by Joel Kotkin
Over the past decade the mainstream media — proclaiming that millennials would continue pouring into cities — wore itself out promoting the economic future of big, dense cities. Neil Irwin of The New York Times claimed “superstar cities” like New York, San Francisco and Seattle will prevail since they had “the best chance of recruiting superstar employees.” In contrast, rural and interior regions would become home to “the left behind,” while others boldly predicted that suburbia would be “the next slums.”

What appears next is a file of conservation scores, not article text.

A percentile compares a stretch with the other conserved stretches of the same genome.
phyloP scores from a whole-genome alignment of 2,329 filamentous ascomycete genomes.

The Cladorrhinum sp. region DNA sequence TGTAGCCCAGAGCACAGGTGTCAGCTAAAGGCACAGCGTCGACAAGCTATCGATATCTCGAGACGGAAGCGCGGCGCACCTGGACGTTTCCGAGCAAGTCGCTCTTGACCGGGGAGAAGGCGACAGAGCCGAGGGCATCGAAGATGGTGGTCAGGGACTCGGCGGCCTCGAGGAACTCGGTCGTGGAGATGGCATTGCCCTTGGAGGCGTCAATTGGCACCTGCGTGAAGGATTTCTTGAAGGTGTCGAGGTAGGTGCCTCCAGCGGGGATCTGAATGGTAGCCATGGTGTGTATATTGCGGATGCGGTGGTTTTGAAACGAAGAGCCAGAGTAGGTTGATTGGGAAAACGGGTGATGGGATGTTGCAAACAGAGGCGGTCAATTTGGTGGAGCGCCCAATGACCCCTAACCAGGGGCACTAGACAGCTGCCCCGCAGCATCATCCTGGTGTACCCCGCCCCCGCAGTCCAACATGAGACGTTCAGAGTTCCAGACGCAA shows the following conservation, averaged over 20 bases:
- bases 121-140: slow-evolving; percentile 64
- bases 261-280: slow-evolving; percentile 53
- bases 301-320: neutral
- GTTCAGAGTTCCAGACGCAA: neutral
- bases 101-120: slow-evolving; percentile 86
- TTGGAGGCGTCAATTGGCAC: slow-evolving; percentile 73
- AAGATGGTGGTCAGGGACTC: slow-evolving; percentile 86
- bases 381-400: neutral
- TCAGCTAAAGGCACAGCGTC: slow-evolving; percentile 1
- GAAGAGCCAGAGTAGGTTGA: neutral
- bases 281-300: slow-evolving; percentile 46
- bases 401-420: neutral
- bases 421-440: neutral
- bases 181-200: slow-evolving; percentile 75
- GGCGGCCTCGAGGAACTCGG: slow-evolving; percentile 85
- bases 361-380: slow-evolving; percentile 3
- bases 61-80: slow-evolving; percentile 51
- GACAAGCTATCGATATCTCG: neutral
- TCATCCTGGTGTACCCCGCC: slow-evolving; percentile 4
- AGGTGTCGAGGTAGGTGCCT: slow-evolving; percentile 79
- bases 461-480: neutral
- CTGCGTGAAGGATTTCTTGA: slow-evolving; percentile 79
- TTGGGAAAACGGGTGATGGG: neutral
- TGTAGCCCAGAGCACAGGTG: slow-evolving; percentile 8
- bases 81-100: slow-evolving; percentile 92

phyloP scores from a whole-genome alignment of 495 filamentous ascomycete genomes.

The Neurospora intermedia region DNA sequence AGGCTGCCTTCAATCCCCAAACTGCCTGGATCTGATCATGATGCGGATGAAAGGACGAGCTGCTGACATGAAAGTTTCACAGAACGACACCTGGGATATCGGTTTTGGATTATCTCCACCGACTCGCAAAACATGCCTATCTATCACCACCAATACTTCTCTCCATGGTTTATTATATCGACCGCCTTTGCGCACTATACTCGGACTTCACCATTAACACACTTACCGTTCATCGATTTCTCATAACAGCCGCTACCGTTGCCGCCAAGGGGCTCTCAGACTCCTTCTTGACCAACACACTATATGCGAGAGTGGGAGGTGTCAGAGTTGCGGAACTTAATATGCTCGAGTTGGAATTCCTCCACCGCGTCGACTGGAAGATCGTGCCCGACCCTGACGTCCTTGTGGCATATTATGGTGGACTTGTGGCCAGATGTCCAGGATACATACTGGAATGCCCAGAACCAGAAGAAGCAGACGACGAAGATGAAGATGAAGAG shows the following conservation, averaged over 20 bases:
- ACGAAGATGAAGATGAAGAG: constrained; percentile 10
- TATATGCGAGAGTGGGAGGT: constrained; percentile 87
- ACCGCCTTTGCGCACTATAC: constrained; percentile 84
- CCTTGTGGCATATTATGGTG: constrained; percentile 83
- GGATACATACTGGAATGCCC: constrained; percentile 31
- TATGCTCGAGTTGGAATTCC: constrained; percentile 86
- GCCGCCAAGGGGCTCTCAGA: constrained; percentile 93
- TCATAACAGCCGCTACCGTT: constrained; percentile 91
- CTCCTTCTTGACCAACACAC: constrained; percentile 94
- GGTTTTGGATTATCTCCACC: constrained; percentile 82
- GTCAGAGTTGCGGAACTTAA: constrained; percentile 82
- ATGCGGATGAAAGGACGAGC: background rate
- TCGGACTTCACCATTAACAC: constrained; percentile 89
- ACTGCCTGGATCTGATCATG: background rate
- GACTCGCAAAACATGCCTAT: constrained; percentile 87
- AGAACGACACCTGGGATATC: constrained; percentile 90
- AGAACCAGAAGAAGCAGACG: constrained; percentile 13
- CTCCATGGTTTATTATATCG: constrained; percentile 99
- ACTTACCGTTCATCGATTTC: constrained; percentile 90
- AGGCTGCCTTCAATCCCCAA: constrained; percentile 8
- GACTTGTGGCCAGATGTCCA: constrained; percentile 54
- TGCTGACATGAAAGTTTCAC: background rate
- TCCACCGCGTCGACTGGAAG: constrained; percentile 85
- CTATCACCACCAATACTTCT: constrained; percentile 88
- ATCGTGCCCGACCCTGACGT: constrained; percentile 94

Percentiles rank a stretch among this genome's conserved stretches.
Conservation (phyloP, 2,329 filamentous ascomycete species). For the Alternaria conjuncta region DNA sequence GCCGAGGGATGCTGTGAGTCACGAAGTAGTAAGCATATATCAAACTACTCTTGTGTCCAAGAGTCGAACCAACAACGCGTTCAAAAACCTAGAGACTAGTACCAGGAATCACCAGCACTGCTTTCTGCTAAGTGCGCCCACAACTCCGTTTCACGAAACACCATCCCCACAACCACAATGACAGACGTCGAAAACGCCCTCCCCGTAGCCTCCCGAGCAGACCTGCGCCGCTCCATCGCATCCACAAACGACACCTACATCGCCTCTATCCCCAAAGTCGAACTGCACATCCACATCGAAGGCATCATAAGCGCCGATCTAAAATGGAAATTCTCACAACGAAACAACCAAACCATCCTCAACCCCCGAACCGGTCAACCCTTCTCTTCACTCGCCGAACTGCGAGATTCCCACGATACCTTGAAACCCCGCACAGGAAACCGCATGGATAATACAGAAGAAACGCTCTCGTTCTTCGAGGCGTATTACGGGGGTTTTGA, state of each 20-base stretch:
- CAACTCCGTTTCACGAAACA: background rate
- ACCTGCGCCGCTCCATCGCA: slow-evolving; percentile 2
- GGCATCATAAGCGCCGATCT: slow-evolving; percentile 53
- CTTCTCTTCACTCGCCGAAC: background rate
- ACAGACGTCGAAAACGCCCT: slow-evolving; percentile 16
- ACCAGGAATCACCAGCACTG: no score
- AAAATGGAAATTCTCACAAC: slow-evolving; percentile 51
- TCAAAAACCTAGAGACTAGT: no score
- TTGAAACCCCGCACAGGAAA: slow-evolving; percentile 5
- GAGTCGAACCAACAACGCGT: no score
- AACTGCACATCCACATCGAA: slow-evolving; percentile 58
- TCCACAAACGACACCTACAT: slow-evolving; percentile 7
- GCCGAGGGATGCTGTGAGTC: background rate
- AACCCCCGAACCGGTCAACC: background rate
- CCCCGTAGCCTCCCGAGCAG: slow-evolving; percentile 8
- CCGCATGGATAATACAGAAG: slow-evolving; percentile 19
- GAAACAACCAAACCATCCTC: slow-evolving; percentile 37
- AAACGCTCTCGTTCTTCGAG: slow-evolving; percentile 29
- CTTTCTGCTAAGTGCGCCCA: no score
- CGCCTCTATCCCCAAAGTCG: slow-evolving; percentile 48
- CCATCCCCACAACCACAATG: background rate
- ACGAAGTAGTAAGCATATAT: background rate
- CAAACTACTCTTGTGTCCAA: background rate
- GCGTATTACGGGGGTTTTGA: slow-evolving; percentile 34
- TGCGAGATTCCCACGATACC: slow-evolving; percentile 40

Little noted was the fact that, throughout the past decade, suburbs account for upwards of 80% of metropolitan job growth. This share has likely gotten bigger. Since the pandemic, the fastest drops in job postings have been, outside Hawaii, in the elite regions such as San Francisco, New York, Chicago, Boston and San Jose. Similarly these same cities have all experienced strong declines in rents, even as more affordable, less politically correct cities like Cleveland, St. Petersburg, Indianapolis, Columbus, Reno and Chattanooga have seen healthy increases.